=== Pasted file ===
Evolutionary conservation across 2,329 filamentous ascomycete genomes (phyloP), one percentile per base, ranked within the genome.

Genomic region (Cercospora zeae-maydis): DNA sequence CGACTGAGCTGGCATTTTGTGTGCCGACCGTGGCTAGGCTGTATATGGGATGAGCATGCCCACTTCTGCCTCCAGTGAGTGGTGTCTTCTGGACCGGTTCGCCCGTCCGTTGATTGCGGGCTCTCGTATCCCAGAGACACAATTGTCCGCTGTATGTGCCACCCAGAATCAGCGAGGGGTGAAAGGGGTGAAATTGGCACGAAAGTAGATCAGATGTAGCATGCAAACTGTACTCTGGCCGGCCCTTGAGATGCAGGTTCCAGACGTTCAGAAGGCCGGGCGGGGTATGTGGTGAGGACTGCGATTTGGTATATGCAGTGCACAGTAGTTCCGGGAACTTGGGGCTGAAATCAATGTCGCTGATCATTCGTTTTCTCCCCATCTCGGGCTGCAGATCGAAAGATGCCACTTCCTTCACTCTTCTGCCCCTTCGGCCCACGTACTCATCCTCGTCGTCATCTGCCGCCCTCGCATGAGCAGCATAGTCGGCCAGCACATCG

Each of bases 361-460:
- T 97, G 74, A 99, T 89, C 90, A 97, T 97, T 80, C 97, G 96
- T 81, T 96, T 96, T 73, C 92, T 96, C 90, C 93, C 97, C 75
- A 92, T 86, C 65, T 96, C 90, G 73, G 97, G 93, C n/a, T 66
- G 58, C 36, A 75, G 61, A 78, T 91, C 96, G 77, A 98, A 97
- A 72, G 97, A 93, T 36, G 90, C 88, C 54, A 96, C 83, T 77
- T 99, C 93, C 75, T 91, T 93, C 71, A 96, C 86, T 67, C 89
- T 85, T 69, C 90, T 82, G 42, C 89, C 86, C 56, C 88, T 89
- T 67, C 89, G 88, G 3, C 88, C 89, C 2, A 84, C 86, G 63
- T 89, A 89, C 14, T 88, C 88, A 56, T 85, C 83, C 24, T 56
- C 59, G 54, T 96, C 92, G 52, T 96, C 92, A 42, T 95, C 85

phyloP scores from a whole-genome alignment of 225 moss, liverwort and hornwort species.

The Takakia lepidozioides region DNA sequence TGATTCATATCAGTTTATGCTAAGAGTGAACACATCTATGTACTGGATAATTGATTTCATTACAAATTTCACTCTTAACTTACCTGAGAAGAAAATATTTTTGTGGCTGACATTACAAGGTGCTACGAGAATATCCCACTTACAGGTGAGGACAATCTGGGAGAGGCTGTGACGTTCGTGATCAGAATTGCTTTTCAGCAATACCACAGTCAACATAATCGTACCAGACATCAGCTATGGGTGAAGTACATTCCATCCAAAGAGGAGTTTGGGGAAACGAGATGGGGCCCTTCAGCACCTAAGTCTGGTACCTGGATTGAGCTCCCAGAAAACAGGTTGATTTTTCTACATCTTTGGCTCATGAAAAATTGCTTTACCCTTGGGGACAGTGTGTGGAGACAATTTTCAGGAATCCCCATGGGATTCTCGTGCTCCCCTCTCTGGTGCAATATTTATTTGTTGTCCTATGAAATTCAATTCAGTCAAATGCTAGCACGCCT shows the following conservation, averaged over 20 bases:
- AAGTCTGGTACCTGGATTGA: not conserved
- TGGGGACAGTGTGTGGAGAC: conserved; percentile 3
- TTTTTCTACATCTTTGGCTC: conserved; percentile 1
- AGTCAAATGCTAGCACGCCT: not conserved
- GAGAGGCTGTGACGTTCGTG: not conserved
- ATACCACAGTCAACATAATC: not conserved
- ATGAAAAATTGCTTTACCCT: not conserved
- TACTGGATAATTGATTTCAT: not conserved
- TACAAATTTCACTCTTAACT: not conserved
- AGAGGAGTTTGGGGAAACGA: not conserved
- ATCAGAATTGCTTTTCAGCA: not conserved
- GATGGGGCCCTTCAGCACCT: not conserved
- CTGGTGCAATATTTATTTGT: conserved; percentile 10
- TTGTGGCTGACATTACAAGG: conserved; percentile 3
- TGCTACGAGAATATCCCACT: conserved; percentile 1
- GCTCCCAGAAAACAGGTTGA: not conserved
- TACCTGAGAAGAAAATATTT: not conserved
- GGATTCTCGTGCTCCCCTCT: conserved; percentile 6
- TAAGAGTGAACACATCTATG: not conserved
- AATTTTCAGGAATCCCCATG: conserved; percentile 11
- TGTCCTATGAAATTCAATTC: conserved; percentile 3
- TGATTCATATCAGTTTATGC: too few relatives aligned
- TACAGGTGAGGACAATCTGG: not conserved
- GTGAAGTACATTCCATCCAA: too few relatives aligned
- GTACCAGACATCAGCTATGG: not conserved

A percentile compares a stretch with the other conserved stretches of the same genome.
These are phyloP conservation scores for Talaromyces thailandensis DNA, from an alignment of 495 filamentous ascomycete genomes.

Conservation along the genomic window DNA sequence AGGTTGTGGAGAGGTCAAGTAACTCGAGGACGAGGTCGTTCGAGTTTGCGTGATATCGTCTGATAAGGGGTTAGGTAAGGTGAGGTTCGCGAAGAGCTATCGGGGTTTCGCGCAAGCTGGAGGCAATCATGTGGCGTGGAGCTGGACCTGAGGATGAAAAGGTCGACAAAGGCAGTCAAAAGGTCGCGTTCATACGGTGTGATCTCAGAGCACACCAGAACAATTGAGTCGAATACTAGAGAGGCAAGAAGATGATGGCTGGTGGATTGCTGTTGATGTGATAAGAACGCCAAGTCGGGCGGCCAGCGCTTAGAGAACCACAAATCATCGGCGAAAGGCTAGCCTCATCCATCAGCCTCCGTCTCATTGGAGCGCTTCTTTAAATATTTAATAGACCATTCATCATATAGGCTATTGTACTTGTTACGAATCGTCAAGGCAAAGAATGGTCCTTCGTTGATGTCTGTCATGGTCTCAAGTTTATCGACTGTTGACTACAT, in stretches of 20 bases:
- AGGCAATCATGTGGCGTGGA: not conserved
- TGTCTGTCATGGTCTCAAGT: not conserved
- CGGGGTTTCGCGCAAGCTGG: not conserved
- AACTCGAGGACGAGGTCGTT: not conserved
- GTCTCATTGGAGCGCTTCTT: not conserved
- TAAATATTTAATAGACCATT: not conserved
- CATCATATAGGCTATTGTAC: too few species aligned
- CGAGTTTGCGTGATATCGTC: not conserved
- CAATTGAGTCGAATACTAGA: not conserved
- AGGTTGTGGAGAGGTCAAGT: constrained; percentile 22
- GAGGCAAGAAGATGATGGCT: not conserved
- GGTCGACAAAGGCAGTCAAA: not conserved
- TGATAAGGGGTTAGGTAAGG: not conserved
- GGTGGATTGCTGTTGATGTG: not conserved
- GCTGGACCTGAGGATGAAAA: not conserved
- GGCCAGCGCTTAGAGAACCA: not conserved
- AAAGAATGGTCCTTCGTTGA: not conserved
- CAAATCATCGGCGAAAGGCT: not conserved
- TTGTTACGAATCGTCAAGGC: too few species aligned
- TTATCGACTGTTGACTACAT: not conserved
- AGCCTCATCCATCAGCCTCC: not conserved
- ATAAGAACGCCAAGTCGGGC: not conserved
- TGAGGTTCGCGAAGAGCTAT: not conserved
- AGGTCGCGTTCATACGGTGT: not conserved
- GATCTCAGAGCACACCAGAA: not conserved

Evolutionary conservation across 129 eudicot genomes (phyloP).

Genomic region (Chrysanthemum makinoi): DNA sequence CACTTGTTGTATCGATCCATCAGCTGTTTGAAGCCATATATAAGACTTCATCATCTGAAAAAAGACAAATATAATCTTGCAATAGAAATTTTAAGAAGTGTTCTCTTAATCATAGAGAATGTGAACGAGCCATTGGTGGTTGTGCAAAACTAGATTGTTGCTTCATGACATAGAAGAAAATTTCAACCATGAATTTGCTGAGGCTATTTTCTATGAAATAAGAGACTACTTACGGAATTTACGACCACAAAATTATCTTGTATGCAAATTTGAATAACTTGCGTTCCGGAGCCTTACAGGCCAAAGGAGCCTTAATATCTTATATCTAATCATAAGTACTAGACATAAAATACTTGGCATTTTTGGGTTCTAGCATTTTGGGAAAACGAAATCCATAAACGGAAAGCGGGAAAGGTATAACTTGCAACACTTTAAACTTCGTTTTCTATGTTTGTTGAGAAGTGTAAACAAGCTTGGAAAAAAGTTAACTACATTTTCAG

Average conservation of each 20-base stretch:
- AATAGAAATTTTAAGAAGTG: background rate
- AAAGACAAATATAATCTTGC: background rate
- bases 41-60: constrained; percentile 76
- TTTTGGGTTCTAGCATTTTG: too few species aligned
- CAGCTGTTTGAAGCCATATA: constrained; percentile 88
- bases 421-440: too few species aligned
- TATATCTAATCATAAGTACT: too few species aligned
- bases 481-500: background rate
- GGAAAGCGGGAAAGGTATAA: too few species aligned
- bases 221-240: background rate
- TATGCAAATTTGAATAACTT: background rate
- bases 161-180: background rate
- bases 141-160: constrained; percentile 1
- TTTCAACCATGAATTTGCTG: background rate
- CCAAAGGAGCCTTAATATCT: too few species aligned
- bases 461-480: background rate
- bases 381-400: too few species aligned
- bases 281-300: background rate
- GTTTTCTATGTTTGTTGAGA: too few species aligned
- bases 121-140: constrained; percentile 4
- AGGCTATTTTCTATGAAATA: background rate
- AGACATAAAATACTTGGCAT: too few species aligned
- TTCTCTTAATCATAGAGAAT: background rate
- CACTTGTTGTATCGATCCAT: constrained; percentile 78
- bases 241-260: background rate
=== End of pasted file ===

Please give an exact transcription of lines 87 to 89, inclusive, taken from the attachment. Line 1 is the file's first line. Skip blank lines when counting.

- bases 461-480: background rate
- bases 381-400: too few species aligned
- bases 281-300: background rate